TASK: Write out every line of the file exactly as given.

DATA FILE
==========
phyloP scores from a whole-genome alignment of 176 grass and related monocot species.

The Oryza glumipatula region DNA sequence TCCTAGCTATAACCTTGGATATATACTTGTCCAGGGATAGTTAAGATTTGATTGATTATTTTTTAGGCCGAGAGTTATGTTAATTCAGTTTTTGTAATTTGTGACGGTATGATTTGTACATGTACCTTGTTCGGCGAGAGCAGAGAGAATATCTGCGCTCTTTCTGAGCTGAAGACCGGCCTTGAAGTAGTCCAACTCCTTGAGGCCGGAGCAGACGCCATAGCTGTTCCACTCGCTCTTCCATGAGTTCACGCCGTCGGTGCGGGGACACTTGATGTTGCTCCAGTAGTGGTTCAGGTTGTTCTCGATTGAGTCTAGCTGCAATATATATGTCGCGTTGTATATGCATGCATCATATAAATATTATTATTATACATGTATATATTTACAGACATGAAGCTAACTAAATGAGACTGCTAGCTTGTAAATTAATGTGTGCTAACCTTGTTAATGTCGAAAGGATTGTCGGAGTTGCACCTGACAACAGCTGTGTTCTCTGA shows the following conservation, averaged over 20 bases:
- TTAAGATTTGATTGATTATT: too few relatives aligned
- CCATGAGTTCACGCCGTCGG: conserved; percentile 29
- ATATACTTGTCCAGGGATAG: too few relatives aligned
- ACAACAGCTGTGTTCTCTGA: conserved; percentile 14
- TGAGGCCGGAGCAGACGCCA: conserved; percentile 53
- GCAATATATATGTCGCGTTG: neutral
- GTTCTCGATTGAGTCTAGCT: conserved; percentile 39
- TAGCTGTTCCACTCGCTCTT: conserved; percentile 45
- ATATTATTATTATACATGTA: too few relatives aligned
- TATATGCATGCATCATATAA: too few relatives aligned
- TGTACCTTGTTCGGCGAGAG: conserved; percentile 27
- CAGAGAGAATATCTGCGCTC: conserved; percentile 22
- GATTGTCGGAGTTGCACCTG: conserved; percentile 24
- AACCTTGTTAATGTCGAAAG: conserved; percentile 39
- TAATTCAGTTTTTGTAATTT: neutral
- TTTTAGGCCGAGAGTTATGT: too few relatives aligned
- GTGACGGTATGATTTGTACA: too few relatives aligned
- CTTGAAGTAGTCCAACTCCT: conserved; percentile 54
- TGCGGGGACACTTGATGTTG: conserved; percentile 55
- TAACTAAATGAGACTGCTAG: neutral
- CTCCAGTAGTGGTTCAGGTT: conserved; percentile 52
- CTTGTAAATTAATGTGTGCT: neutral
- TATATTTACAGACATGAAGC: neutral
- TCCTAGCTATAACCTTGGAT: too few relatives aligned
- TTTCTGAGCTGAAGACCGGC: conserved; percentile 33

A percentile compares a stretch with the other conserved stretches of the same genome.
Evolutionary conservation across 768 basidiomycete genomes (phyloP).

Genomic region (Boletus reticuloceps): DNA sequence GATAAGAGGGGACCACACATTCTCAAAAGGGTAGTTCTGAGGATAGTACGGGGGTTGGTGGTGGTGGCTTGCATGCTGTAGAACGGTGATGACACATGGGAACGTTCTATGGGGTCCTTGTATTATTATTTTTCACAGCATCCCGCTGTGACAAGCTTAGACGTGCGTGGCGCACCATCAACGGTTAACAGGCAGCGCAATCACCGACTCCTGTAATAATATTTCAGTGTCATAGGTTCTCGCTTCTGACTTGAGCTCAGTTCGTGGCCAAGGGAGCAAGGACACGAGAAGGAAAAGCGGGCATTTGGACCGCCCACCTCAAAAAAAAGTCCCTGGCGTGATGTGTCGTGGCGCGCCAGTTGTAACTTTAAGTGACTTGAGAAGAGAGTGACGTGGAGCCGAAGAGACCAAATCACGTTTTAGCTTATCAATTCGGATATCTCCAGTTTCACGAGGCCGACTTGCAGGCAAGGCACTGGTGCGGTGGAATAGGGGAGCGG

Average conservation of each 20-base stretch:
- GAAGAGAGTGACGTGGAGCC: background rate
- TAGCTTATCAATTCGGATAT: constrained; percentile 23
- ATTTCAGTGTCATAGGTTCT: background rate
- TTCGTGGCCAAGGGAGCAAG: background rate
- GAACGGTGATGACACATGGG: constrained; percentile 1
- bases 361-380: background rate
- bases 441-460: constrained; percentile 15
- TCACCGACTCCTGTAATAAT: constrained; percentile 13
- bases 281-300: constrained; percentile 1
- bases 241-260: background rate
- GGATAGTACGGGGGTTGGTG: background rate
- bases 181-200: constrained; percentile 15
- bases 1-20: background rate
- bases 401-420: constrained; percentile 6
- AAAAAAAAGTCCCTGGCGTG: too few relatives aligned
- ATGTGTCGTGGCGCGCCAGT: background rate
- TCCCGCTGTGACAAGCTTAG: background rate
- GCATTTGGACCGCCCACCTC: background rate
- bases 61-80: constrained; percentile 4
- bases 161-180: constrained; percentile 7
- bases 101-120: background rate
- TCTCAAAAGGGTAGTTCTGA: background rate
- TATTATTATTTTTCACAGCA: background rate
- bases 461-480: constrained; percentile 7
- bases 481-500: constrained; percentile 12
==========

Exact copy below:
phyloP scores from a whole-genome alignment of 176 grass and related monocot species.

The Oryza glumipatula region DNA sequence TCCTAGCTATAACCTTGGATATATACTTGTCCAGGGATAGTTAAGATTTGATTGATTATTTTTTAGGCCGAGAGTTATGTTAATTCAGTTTTTGTAATTTGTGACGGTATGATTTGTACATGTACCTTGTTCGGCGAGAGCAGAGAGAATATCTGCGCTCTTTCTGAGCTGAAGACCGGCCTTGAAGTAGTCCAACTCCTTGAGGCCGGAGCAGACGCCATAGCTGTTCCACTCGCTCTTCCATGAGTTCACGCCGTCGGTGCGGGGACACTTGATGTTGCTCCAGTAGTGGTTCAGGTTGTTCTCGATTGAGTCTAGCTGCAATATATATGTCGCGTTGTATATGCATGCATCATATAAATATTATTATTATACATGTATATATTTACAGACATGAAGCTAACTAAATGAGACTGCTAGCTTGTAAATTAATGTGTGCTAACCTTGTTAATGTCGAAAGGATTGTCGGAGTTGCACCTGACAACAGCTGTGTTCTCTGA shows the following conservation, averaged over 20 bases:
- TTAAGATTTGATTGATTATT: too few relatives aligned
- CCATGAGTTCACGCCGTCGG: conserved; percentile 29
- ATATACTTGTCCAGGGATAG: too few relatives aligned
- ACAACAGCTGTGTTCTCTGA: conserved; percentile 14
- TGAGGCCGGAGCAGACGCCA: conserved; percentile 53
- GCAATATATATGTCGCGTTG: neutral
- GTTCTCGATTGAGTCTAGCT: conserved; percentile 39
- TAGCTGTTCCACTCGCTCTT: conserved; percentile 45
- ATATTATTATTATACATGTA: too few relatives aligned
- TATATGCATGCATCATATAA: too few relatives aligned
- TGTACCTTGTTCGGCGAGAG: conserved; percentile 27
- CAGAGAGAATATCTGCGCTC: conserved; percentile 22
- GATTGTCGGAGTTGCACCTG: conserved; percentile 24
- AACCTTGTTAATGTCGAAAG: conserved; percentile 39
- TAATTCAGTTTTTGTAATTT: neutral
- TTTTAGGCCGAGAGTTATGT: too few relatives aligned
- GTGACGGTATGATTTGTACA: too few relatives aligned
- CTTGAAGTAGTCCAACTCCT: conserved; percentile 54
- TGCGGGGACACTTGATGTTG: conserved; percentile 55
- TAACTAAATGAGACTGCTAG: neutral
- CTCCAGTAGTGGTTCAGGTT: conserved; percentile 52
- CTTGTAAATTAATGTGTGCT: neutral
- TATATTTACAGACATGAAGC: neutral
- TCCTAGCTATAACCTTGGAT: too few relatives aligned
- TTTCTGAGCTGAAGACCGGC: conserved; percentile 33

A percentile compares a stretch with the other conserved stretches of the same genome.
Evolutionary conservation across 768 basidiomycete genomes (phyloP).

Genomic region (Boletus reticuloceps): DNA sequence GATAAGAGGGGACCACACATTCTCAAAAGGGTAGTTCTGAGGATAGTACGGGGGTTGGTGGTGGTGGCTTGCATGCTGTAGAACGGTGATGACACATGGGAACGTTCTATGGGGTCCTTGTATTATTATTTTTCACAGCATCCCGCTGTGACAAGCTTAGACGTGCGTGGCGCACCATCAACGGTTAACAGGCAGCGCAATCACCGACTCCTGTAATAATATTTCAGTGTCATAGGTTCTCGCTTCTGACTTGAGCTCAGTTCGTGGCCAAGGGAGCAAGGACACGAGAAGGAAAAGCGGGCATTTGGACCGCCCACCTCAAAAAAAAGTCCCTGGCGTGATGTGTCGTGGCGCGCCAGTTGTAACTTTAAGTGACTTGAGAAGAGAGTGACGTGGAGCCGAAGAGACCAAATCACGTTTTAGCTTATCAATTCGGATATCTCCAGTTTCACGAGGCCGACTTGCAGGCAAGGCACTGGTGCGGTGGAATAGGGGAGCGG

Average conservation of each 20-base stretch:
- GAAGAGAGTGACGTGGAGCC: background rate
- TAGCTTATCAATTCGGATAT: constrained; percentile 23
- ATTTCAGTGTCATAGGTTCT: background rate
- TTCGTGGCCAAGGGAGCAAG: background rate
- GAACGGTGATGACACATGGG: constrained; percentile 1
- bases 361-380: background rate
- bases 441-460: constrained; percentile 15
- TCACCGACTCCTGTAATAAT: constrained; percentile 13
- bases 281-300: constrained; percentile 1
- bases 241-260: background rate
- GGATAGTACGGGGGTTGGTG: background rate
- bases 181-200: constrained; percentile 15
- bases 1-20: background rate
- bases 401-420: constrained; percentile 6
- AAAAAAAAGTCCCTGGCGTG: too few relatives aligned
- ATGTGTCGTGGCGCGCCAGT: background rate
- TCCCGCTGTGACAAGCTTAG: background rate
- GCATTTGGACCGCCCACCTC: background rate
- bases 61-80: constrained; percentile 4
- bases 161-180: constrained; percentile 7
- bases 101-120: background rate
- TCTCAAAAGGGTAGTTCTGA: background rate
- TATTATTATTTTTCACAGCA: background rate
- bases 461-480: constrained; percentile 7
- bases 481-500: constrained; percentile 12